Can computers compete with us, human programmers, in the near future? The short answer is yes – if computers will gain enough processing power, become intelligent, could effectively interact with humans, build useful programs and… still be interested to serve humans.
Computers take over more and more people jobs and areas considered exclusively human. Deep Blue beat the human best chess champion Garry Kasparov, it is not possible to win checkers against computers, they create drugs, carry 70 % of foreign currency trades and will do 50% of stock trades in 2010.
But to become better than a human programmer, a computer should compete with very powerful processing machine – our brains.
Human Brain Machine
- Human brain contains around 100 billion neurons (nerve cells).
- Output of one neuron can be transmitted to tens of thousands of other neurons via tiny structures called synapses.
- Neurons can produce brief spikes of voltage in their outer membranes – hundreds of electrical pulses per second.
- The electrical signal travels along specialized extension called axon and converted to a chemical one. Chemical signal is transmitted across the synapse, to the next neuron using small molecules called neurotransmitters (such as dopamine, serotonin and acetylcholine).
- There are other possible information couriers: glial cells (10 times as common as neurons), other kinds of signaling mechanisms between cells (gases and peptides), and the biochemical cascades that take place inside cells.
- Our brains form a million new connections for every second of our lives. The pattern and strength of the connections is constantly changing and no two brains are alike.
100 different neural networks in the human brain are performing specialized function: vision, smell, goal setting, speech, prediction, and hundreds of other tasks. Despite their different functions, these systems work together seamlessly and it is surprising that the brain coordinates its systems so rapidly. The slow speed of spikes (they travel about one foot per second in axons) is one hundred-millionth the speed of signal transmission in digital computers. Yet a human can recognize a friend almost instantaneously, while digital computers are slow—and usually unsuccessful—at face recognition. The brain is a parallel processor, running many operations at the same time. Brains are amazingly fast at comparing results of processing and deciding upon. An animal running must go left or right around a tree; it cannot do both.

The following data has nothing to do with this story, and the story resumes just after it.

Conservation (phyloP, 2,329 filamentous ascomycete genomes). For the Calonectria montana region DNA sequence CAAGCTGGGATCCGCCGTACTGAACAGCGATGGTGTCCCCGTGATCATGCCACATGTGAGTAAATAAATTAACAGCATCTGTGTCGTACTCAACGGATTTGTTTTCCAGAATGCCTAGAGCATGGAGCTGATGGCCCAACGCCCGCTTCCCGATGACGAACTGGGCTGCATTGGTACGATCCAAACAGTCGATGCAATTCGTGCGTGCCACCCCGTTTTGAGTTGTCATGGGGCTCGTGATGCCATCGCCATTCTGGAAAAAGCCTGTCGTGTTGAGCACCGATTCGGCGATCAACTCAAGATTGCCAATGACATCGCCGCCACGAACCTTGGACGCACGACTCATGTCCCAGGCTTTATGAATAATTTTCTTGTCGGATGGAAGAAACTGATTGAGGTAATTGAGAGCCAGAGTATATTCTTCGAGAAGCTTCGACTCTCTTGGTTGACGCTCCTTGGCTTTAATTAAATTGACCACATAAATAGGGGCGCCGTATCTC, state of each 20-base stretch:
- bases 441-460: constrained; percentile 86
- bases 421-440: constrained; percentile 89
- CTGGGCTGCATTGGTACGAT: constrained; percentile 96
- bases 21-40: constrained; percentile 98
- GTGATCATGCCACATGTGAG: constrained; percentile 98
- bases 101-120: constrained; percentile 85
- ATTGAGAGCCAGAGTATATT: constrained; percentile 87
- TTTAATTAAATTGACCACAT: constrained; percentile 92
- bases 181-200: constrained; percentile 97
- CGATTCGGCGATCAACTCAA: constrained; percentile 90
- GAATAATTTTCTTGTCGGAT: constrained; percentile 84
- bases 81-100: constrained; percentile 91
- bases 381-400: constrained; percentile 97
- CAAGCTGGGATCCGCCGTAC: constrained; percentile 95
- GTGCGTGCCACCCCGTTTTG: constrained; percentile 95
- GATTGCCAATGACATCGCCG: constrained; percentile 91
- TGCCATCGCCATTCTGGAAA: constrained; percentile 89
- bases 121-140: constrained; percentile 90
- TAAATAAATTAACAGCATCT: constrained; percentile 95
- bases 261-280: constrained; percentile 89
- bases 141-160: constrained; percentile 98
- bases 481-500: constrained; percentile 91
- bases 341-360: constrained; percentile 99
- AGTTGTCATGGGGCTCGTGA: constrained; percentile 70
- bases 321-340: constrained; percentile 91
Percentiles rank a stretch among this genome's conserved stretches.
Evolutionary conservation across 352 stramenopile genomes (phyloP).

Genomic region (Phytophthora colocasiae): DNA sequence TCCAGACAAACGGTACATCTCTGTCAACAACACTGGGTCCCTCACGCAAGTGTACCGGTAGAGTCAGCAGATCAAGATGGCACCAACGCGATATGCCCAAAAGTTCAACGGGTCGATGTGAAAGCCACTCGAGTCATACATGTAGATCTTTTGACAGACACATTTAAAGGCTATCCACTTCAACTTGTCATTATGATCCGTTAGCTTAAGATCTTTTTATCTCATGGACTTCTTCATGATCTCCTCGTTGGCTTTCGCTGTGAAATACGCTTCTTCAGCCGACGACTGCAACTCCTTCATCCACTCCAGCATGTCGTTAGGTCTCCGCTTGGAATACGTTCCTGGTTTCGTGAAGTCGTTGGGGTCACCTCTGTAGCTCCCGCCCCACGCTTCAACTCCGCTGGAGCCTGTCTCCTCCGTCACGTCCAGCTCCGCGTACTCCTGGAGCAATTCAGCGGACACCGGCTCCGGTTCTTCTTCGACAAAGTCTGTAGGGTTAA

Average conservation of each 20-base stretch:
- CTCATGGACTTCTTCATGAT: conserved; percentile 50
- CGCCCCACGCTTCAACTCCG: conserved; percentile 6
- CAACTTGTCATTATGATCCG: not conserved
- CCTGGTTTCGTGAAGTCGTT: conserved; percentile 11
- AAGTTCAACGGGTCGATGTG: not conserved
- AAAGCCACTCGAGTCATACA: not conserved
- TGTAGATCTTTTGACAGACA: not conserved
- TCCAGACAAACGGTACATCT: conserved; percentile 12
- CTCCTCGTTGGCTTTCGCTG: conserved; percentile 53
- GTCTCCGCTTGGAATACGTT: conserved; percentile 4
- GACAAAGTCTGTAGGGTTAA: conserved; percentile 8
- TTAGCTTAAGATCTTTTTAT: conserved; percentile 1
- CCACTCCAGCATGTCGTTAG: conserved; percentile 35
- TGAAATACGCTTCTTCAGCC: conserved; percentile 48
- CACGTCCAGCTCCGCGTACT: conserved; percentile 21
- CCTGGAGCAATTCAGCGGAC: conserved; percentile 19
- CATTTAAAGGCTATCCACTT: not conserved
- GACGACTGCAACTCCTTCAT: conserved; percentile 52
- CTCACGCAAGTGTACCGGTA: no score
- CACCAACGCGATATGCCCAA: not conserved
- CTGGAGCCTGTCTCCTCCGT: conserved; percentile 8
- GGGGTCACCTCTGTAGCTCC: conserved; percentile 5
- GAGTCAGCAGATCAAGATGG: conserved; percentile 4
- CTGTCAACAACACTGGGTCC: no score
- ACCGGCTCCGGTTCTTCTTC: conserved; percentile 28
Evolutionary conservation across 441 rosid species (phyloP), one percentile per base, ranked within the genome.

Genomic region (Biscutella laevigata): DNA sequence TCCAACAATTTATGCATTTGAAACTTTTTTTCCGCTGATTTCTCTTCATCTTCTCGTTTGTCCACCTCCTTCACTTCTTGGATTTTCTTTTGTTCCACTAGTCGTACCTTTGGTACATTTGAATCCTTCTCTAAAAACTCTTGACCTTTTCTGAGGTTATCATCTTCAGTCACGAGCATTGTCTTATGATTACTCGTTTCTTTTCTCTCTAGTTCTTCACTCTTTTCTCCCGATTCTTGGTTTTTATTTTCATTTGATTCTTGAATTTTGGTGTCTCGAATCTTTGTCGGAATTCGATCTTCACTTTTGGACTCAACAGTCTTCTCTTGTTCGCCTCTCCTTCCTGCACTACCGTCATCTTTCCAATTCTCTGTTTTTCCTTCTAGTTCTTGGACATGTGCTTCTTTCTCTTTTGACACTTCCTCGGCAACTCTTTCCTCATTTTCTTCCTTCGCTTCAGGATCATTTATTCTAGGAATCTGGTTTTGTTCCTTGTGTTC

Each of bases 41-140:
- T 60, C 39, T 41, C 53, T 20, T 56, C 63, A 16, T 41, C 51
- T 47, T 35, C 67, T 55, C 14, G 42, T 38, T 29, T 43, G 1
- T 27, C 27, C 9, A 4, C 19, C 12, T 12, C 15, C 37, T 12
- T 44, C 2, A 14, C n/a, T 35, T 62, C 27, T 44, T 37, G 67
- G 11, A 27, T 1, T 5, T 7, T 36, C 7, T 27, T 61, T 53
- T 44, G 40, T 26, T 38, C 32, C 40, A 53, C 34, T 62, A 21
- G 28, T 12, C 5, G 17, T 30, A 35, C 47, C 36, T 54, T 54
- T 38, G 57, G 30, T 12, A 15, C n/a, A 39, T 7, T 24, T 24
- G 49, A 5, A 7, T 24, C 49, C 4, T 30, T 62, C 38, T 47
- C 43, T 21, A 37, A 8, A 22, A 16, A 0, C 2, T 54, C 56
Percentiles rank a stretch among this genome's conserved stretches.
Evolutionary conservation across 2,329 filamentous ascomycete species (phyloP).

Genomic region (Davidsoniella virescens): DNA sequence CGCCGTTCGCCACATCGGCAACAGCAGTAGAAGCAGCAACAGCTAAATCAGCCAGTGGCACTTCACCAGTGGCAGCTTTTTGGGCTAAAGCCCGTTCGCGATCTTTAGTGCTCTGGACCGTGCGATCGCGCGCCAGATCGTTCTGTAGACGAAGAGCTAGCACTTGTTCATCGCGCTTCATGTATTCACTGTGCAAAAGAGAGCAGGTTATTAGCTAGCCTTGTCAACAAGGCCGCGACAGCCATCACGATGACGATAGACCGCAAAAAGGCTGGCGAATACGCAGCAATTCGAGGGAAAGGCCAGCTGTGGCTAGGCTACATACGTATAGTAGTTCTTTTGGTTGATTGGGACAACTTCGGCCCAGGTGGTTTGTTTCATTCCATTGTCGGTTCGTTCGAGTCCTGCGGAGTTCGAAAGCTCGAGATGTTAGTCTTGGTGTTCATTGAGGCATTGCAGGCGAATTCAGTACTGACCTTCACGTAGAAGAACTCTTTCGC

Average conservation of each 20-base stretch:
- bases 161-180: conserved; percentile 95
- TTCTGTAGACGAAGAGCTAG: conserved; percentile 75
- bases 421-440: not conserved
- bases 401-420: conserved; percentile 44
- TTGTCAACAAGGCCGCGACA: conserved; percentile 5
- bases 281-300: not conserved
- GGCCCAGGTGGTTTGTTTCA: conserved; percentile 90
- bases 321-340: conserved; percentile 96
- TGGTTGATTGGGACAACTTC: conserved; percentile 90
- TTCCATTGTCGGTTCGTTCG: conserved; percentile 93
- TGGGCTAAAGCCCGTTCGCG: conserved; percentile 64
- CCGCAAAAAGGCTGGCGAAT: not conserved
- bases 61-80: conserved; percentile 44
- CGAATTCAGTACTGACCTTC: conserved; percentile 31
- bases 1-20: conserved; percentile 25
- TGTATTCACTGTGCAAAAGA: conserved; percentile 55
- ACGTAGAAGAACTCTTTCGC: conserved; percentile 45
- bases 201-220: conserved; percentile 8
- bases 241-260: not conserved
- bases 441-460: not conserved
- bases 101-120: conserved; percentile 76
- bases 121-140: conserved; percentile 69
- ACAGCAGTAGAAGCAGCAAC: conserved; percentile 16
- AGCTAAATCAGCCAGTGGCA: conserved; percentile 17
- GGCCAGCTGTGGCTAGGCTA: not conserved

There is no special anatomical location in the brain where information from all the different systems converges. The specialized areas all interconnect with one another, forming a network of parallel and recurring links. Somehow, our integrated image of the world emerges from this complex network of brain structures.
Computer Processing Power
Today super computers exceed minimal estimation: Blue Gene has 360 TFLOPS, MDGRAPE-3 (4,808 processors) achieves more than one PetaFLOP (1,000 TFLOPS). Distributed computing enables another approach to higher performance: BOINC has 557 TFLOPS (435,000 computers), Google cluster (in 2005) had roughly around 900 TFLOPS (450,000 machines x 2,000 MFLOPS).
Ordinary processors have better and better performance: Intel 8080 had 0.5 MFLOPS in 1974, Pentium III had 1,500 MFLOPS in 1999, today Sony Playstation 3 Cell processor achieve around 230,000 MFLOPS. New Intel Polaris (80-core chip) prototype processor showed 1.2 TFLOPS.
Based on Moore’s Law and present trends affordable computer could achieve human brain processing power by 2020.
From Ray Kurzweil’s analysis:
- We achieve one Human Brain capability (2 * 1016 cps or 10 PetaFLOPS) for $1,000 around the year 2023.
- We achieve one Human Brain capability (2 * 1016 cps) for one cent around the year 2037.
- We achieve one Human Race capability (2 * 1026 cps) for $1,000 around the year 2049.
- We achieve one Human Race capability (2 * 1026 cps) for one cent around the year 2059.
This estimation relies on generalized interpretation of Moore’s law, with assumption that other technologies could overcome limitations of integrated semiconductor complexity. And there are some hopes for this. A quantum computer system of 500 qubits could be the equivalent of performing some operations on a classical super computer with ~10150 separate processors. Molecular computers could do massive parallel processing – in 2002 a programmable molecular computing machine composed of enzymes and DNA molecules performed 330 TFLOPS.
Programmer’s brain has hundred billions neurons and one hundred trillion neural connections each operating at few hundred analog calculations per second. However, most of processing is dedicated to life support functions, not information processing. Human neural networks are much slower than modern digital processors, but have an amazing efficiency for parallel processing, aggregating and deciding upon results.
Probably, mass computers will achieve comparable processing power by the year 2020. But does it automatically mean that they can compete with human programmers?
There are technical challenges like improving computers parallel and distributed processing and algorithms. But the main challenge is that computers should become intelligent to write programs – understand problem space, people and come up with solutions. This is a topic of the next part.
The brain in a nutshell, Neurophilosophy
10 Unsolved Mysteries Of The Brain, Discovery Magazine
When will computer hardware match the human brain?, Hans Moravec
Law of Accelerating Returns, Ray Kurzweil